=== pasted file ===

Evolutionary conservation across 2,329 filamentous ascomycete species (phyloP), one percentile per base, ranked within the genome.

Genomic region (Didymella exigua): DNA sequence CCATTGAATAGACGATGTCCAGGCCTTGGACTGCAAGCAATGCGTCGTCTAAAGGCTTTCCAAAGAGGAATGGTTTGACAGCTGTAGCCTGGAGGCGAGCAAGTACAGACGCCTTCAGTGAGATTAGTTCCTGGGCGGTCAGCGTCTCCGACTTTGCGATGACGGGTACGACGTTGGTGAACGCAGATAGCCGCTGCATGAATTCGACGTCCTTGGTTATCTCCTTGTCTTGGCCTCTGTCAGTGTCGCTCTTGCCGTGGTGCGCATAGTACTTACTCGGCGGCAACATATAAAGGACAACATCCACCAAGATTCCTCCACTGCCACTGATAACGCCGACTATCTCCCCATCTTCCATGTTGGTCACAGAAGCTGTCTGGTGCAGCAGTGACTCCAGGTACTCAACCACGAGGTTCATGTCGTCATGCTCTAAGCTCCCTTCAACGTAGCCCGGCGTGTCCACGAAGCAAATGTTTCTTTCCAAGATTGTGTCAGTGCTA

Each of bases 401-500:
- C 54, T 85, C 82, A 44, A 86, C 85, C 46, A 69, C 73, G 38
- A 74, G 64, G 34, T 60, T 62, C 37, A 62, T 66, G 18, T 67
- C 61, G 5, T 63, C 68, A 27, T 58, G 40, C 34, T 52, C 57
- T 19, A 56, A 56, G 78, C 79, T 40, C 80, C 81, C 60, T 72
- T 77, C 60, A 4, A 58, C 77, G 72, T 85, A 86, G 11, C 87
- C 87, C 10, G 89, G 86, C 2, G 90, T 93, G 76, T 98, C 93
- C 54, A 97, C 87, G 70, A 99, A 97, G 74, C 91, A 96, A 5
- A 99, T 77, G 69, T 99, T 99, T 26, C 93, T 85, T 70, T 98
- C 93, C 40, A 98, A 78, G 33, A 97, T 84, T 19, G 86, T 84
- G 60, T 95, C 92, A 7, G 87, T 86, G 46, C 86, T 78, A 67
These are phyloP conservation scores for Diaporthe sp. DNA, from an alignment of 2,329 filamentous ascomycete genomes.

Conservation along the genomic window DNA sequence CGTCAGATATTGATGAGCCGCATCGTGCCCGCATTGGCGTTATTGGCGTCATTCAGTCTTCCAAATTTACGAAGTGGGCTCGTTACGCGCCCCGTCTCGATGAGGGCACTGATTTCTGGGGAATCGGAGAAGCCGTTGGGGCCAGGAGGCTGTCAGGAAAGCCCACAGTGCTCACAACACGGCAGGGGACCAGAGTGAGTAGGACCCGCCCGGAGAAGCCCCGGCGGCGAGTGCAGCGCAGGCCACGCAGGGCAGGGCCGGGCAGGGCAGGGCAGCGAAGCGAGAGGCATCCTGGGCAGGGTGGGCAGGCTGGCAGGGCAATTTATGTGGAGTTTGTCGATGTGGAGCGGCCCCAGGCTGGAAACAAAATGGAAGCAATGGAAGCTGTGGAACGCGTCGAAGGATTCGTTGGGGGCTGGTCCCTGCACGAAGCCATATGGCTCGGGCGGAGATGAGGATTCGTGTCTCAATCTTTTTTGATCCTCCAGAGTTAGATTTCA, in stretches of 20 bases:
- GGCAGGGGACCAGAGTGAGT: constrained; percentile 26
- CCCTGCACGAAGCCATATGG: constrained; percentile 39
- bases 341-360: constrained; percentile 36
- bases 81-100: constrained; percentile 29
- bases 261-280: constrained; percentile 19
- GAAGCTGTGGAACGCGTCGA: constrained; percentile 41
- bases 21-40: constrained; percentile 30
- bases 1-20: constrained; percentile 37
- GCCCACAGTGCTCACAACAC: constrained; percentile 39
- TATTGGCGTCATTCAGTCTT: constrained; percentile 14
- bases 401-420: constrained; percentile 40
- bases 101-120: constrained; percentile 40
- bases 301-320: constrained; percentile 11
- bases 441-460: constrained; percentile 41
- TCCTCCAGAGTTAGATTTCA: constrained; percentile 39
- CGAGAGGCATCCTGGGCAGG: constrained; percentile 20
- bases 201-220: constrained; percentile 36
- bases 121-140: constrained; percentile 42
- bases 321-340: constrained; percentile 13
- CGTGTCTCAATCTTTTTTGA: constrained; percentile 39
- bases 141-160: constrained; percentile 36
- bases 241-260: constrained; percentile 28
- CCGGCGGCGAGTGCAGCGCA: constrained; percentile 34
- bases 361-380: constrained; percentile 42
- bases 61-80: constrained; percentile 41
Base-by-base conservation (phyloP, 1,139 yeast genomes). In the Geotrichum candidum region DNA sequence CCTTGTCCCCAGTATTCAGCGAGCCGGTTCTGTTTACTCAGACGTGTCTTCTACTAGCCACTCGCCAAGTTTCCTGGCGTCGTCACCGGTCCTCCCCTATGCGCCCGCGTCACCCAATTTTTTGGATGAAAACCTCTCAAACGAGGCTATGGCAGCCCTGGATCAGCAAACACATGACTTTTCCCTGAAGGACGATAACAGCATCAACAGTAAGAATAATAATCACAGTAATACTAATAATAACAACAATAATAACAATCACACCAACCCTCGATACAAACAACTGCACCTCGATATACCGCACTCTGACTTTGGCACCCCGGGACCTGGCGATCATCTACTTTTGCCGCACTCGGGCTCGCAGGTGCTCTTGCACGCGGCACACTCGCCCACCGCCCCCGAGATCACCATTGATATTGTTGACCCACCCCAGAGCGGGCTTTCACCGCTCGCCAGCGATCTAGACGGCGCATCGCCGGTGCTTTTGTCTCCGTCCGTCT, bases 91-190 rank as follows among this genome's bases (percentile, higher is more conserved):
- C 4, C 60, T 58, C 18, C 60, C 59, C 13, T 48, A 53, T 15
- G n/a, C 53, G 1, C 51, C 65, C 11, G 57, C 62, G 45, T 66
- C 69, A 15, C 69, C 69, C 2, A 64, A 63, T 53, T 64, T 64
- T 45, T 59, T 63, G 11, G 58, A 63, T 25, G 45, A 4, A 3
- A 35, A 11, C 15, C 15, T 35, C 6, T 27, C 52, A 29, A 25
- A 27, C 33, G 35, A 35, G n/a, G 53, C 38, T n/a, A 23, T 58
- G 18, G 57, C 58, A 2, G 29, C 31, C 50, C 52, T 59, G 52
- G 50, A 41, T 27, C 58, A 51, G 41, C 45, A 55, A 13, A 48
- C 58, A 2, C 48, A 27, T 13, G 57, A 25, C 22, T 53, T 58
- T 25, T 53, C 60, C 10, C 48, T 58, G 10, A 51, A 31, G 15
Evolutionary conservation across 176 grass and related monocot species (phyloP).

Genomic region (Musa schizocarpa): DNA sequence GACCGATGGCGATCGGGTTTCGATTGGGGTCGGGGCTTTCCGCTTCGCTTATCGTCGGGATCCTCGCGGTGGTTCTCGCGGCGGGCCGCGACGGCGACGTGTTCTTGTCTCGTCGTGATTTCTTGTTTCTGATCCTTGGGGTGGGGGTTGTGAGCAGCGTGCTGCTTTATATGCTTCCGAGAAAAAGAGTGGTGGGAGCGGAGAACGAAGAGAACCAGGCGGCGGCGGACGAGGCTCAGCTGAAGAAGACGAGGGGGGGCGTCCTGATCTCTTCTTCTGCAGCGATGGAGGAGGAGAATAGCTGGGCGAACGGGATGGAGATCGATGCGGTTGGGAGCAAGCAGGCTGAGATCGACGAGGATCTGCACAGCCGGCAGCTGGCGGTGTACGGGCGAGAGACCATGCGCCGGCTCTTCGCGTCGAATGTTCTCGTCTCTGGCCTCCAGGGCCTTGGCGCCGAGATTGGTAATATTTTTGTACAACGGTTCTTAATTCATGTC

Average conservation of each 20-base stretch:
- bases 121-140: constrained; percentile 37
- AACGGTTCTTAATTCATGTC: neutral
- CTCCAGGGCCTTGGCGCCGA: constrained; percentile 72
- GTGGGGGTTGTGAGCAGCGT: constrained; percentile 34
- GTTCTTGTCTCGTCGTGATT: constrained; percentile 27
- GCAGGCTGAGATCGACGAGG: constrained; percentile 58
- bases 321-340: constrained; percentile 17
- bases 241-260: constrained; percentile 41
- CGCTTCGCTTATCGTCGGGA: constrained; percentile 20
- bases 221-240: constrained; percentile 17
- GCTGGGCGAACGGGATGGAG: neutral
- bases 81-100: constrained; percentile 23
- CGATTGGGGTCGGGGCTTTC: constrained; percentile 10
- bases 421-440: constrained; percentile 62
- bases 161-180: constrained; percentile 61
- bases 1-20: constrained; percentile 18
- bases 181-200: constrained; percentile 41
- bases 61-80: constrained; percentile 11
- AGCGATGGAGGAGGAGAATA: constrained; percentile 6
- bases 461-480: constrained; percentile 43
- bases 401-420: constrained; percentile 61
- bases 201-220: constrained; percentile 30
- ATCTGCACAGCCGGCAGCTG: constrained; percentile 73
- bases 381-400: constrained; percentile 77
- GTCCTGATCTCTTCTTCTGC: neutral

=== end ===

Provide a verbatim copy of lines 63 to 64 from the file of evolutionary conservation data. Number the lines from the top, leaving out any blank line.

- CGCTTCGCTTATCGTCGGGA: constrained; percentile 20
- bases 221-240: constrained; percentile 17